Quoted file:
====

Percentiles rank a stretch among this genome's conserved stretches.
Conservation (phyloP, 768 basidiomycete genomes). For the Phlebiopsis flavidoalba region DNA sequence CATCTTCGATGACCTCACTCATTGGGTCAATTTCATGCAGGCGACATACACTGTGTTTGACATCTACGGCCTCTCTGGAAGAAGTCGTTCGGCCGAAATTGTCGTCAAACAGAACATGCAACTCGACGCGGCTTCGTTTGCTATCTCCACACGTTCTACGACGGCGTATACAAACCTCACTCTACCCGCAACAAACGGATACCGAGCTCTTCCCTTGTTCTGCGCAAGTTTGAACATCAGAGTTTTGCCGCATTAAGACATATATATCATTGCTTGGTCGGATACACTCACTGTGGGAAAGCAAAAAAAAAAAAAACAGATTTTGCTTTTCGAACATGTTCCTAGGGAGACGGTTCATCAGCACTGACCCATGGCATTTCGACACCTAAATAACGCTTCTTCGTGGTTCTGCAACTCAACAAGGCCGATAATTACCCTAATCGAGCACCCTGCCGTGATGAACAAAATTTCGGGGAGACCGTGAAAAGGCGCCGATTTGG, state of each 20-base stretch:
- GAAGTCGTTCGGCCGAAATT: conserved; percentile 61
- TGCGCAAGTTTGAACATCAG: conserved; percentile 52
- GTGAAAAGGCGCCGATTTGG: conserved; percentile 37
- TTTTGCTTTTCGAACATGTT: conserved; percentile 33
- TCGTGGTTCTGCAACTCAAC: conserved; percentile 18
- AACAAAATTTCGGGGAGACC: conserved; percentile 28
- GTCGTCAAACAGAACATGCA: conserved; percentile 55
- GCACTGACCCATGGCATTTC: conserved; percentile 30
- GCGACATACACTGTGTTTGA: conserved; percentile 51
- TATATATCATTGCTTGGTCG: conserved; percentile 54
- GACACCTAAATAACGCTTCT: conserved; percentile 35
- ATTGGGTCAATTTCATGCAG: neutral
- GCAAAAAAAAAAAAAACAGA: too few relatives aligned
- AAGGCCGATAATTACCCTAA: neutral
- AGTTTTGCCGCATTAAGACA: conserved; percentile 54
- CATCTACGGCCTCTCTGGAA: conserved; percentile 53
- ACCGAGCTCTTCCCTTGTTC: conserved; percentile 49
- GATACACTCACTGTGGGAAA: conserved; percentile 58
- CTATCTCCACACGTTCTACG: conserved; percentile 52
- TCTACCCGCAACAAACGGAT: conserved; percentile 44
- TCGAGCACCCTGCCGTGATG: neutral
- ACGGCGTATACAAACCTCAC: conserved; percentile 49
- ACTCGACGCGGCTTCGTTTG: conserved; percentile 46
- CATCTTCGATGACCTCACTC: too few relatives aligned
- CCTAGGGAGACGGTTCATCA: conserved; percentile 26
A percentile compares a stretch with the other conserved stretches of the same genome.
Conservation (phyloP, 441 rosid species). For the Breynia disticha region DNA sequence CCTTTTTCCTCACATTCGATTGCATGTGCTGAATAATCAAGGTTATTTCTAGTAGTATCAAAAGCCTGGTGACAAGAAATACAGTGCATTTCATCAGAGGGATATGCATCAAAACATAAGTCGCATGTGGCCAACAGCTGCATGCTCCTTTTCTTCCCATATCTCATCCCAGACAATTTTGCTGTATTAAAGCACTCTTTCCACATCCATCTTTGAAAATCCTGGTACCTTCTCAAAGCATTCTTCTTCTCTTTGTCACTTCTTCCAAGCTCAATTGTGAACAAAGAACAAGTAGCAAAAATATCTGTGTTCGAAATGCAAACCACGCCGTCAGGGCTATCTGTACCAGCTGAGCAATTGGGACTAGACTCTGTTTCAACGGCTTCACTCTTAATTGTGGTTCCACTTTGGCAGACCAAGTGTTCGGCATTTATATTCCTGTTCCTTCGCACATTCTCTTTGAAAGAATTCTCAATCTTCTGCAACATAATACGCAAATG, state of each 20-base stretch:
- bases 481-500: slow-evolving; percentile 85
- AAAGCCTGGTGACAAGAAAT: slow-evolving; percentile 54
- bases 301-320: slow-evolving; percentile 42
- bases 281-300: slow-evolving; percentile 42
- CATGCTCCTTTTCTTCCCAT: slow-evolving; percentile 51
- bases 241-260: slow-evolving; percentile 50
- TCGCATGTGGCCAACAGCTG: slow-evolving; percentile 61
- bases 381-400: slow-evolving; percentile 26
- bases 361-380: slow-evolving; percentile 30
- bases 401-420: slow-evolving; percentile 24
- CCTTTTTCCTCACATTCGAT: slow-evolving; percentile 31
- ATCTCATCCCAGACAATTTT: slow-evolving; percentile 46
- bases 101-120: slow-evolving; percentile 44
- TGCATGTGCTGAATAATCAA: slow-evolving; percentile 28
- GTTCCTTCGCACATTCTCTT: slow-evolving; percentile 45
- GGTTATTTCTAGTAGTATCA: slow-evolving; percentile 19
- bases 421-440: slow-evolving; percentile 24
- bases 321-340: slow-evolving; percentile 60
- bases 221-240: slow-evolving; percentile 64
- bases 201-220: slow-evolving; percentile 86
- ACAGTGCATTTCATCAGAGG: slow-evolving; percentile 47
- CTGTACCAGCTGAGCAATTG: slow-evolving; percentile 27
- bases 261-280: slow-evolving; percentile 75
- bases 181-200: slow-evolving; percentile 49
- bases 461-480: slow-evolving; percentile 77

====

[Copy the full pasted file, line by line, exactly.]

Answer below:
Percentiles rank a stretch among this genome's conserved stretches.
Conservation (phyloP, 768 basidiomycete genomes). For the Phlebiopsis flavidoalba region DNA sequence CATCTTCGATGACCTCACTCATTGGGTCAATTTCATGCAGGCGACATACACTGTGTTTGACATCTACGGCCTCTCTGGAAGAAGTCGTTCGGCCGAAATTGTCGTCAAACAGAACATGCAACTCGACGCGGCTTCGTTTGCTATCTCCACACGTTCTACGACGGCGTATACAAACCTCACTCTACCCGCAACAAACGGATACCGAGCTCTTCCCTTGTTCTGCGCAAGTTTGAACATCAGAGTTTTGCCGCATTAAGACATATATATCATTGCTTGGTCGGATACACTCACTGTGGGAAAGCAAAAAAAAAAAAAACAGATTTTGCTTTTCGAACATGTTCCTAGGGAGACGGTTCATCAGCACTGACCCATGGCATTTCGACACCTAAATAACGCTTCTTCGTGGTTCTGCAACTCAACAAGGCCGATAATTACCCTAATCGAGCACCCTGCCGTGATGAACAAAATTTCGGGGAGACCGTGAAAAGGCGCCGATTTGG, state of each 20-base stretch:
- GAAGTCGTTCGGCCGAAATT: conserved; percentile 61
- TGCGCAAGTTTGAACATCAG: conserved; percentile 52
- GTGAAAAGGCGCCGATTTGG: conserved; percentile 37
- TTTTGCTTTTCGAACATGTT: conserved; percentile 33
- TCGTGGTTCTGCAACTCAAC: conserved; percentile 18
- AACAAAATTTCGGGGAGACC: conserved; percentile 28
- GTCGTCAAACAGAACATGCA: conserved; percentile 55
- GCACTGACCCATGGCATTTC: conserved; percentile 30
- GCGACATACACTGTGTTTGA: conserved; percentile 51
- TATATATCATTGCTTGGTCG: conserved; percentile 54
- GACACCTAAATAACGCTTCT: conserved; percentile 35
- ATTGGGTCAATTTCATGCAG: neutral
- GCAAAAAAAAAAAAAACAGA: too few relatives aligned
- AAGGCCGATAATTACCCTAA: neutral
- AGTTTTGCCGCATTAAGACA: conserved; percentile 54
- CATCTACGGCCTCTCTGGAA: conserved; percentile 53
- ACCGAGCTCTTCCCTTGTTC: conserved; percentile 49
- GATACACTCACTGTGGGAAA: conserved; percentile 58
- CTATCTCCACACGTTCTACG: conserved; percentile 52
- TCTACCCGCAACAAACGGAT: conserved; percentile 44
- TCGAGCACCCTGCCGTGATG: neutral
- ACGGCGTATACAAACCTCAC: conserved; percentile 49
- ACTCGACGCGGCTTCGTTTG: conserved; percentile 46
- CATCTTCGATGACCTCACTC: too few relatives aligned
- CCTAGGGAGACGGTTCATCA: conserved; percentile 26
A percentile compares a stretch with the other conserved stretches of the same genome.
Conservation (phyloP, 441 rosid species). For the Breynia disticha region DNA sequence CCTTTTTCCTCACATTCGATTGCATGTGCTGAATAATCAAGGTTATTTCTAGTAGTATCAAAAGCCTGGTGACAAGAAATACAGTGCATTTCATCAGAGGGATATGCATCAAAACATAAGTCGCATGTGGCCAACAGCTGCATGCTCCTTTTCTTCCCATATCTCATCCCAGACAATTTTGCTGTATTAAAGCACTCTTTCCACATCCATCTTTGAAAATCCTGGTACCTTCTCAAAGCATTCTTCTTCTCTTTGTCACTTCTTCCAAGCTCAATTGTGAACAAAGAACAAGTAGCAAAAATATCTGTGTTCGAAATGCAAACCACGCCGTCAGGGCTATCTGTACCAGCTGAGCAATTGGGACTAGACTCTGTTTCAACGGCTTCACTCTTAATTGTGGTTCCACTTTGGCAGACCAAGTGTTCGGCATTTATATTCCTGTTCCTTCGCACATTCTCTTTGAAAGAATTCTCAATCTTCTGCAACATAATACGCAAATG, state of each 20-base stretch:
- bases 481-500: slow-evolving; percentile 85
- AAAGCCTGGTGACAAGAAAT: slow-evolving; percentile 54
- bases 301-320: slow-evolving; percentile 42
- bases 281-300: slow-evolving; percentile 42
- CATGCTCCTTTTCTTCCCAT: slow-evolving; percentile 51
- bases 241-260: slow-evolving; percentile 50
- TCGCATGTGGCCAACAGCTG: slow-evolving; percentile 61
- bases 381-400: slow-evolving; percentile 26
- bases 361-380: slow-evolving; percentile 30
- bases 401-420: slow-evolving; percentile 24
- CCTTTTTCCTCACATTCGAT: slow-evolving; percentile 31
- ATCTCATCCCAGACAATTTT: slow-evolving; percentile 46
- bases 101-120: slow-evolving; percentile 44
- TGCATGTGCTGAATAATCAA: slow-evolving; percentile 28
- GTTCCTTCGCACATTCTCTT: slow-evolving; percentile 45
- GGTTATTTCTAGTAGTATCA: slow-evolving; percentile 19
- bases 421-440: slow-evolving; percentile 24
- bases 321-340: slow-evolving; percentile 60
- bases 221-240: slow-evolving; percentile 64
- bases 201-220: slow-evolving; percentile 86
- ACAGTGCATTTCATCAGAGG: slow-evolving; percentile 47
- CTGTACCAGCTGAGCAATTG: slow-evolving; percentile 27
- bases 261-280: slow-evolving; percentile 75
- bases 181-200: slow-evolving; percentile 49
- bases 461-480: slow-evolving; percentile 77